I decided to start the run from the Saint Mary’s Star of the Sea Church, onto the reclaimed land at Clann Na Gael to make my virtual text and then out of the park and onto Dromard Terrace. Joyce spent the night of 16th June 1904, the day on which Ulysses is set, in the house at 22 Dromard Terrace owned by his friends James and Gretta Cousins. Once there I looped back to the church along Sandymount Road.

This extract from Apple Maps shows an overview of the area of route with the dropped pin indicating the centre of the the text run.



Joyce, J. (1998) Ulysses. Edited by Hans Walter Gabler, Wolfhard Steppe, and Claus Melchior. Afterward by Michael Gordon edn. New York, United States: Vintage Books.

Click here to see the route details on Runkeeper

In deciding to do the run I was inspired by the artist Jeremy Wood who has done a number of GPS Art projects. You can see his work here.

Harry Kernoff – Jammet’s Restaurant, Dublin


    He had never been in Corless’s but he knew the value of the name. He knew that people went there after the theatre to eat oysters and drink liqueurs; and he had heard that the waiters there spoke French and German. Walking swiftly by at night he had seen cabs drawn up before the door and richly dressed ladies, escorted by cavaliers, alight and enter quickly. They wore noisy dresses and many wraps. Their faces were powdered and they caught up their dresses, when they touched earth, like alarmed Atalantas.

James Joyce, A Little Cloud, Dubliners, (Pages 58)

Joyce liked fine dining and there was no place better in Dublin in the early 1900’s than Jammet’s, which began as Corless’s in the late 1800’s. As is pointed out in the notes by Terence Brown in the Penguin edition (2000) of Dubliners, by the time the A Little Cloud was written, Corless’s had become Jammet’s but was still popularly known as Corless’s.

Máirtín Mac Con Iomaire has written extensively on the history of restaurants in Dublin and writes about the development of Jammet’s.

In November 1884, Thomas Corless advertised in The Irish Times the presence of a First-class French Cook‘ in The Burlington Restaurant and Dining Rooms, Andrew Street and Church Lane … In 1900, Michel and François Jammet bought the Burlington Restaurant and Oyster Saloons at 27 St Andrew Street, Dublin from Tom Corless. They refitted, and renamed it The Jammet Hotel and Restaurant in 1901, and it became pre-eminent among the restaurants of Dublin.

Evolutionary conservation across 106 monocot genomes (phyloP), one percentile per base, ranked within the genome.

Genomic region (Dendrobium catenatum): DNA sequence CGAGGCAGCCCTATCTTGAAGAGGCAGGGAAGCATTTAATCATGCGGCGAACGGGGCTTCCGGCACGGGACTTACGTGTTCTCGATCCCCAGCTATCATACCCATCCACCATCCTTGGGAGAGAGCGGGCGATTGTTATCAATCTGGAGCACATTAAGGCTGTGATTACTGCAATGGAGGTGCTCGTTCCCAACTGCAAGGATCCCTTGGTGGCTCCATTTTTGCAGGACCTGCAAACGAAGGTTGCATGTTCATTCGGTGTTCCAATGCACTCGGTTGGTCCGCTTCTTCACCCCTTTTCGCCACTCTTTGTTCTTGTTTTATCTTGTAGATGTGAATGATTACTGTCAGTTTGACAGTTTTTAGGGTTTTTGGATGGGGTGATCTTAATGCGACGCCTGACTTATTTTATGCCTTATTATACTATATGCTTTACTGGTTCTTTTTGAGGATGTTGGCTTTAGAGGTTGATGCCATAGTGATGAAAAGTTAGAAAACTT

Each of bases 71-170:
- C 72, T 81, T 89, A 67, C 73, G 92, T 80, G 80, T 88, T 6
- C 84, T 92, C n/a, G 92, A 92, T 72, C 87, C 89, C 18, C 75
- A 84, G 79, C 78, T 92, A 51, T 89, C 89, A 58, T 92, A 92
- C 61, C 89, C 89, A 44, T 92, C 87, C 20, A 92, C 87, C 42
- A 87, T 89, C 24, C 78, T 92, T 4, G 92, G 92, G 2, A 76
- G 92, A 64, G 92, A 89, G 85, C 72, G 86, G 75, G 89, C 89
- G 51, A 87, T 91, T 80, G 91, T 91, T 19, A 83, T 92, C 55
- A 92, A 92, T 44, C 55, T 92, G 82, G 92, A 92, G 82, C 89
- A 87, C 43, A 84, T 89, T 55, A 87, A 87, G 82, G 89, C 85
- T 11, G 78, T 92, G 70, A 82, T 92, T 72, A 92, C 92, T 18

Máirtín Mac Con Iomaire, ‘From Jammet’s to Guilbaud’s’ The Influence of French Haute Cuisine on the Development of Dublin Restaurants (pages 4,5)

The Oysters that Little Chandler is thinking of, were of particular value to Tom Corless.

Corless had 700 acres of oyster beds in Clifden Bay. In 1896 Tom Corless becomes embroiled in a legal action with John N. Curtain of Ballyvaughan over a statement he issued that not a single Red Bank oyster had come into the Dublin Market since 1875. The case is comprehensively detailed in The Irish Times (2/5/1896:11), the outcome of which saw Corless lose and fined damages of £10, which was much less than the £1000 the plaintiff, Mr. Curtain originally sought.

 The Emergence, Development and Influence of French Haute Cuisine on Public Dining in Dublin Restaurants 1900-2000: An Oral History (Pages 103, 104).

Joyce loved fine dining and what would now be called living it large. Joyce loved Jammet’s, as his friend Arthur Power notes:

He seemed to have a passion for an ordered life, and I thought it was a reaction from his former life in Dublin, from the poverty and bohemianism of his youth, of which one heard various accounts from people who had known him at the time. One day, meeting his friends in the street, he told each of them that they must meet him again on the following Saturday at midday at the bottom of Grafton Street with a pound note in their pockets – a matter, he intimated to them, of the utmost urgency. On the following Saturday a number of them turned up.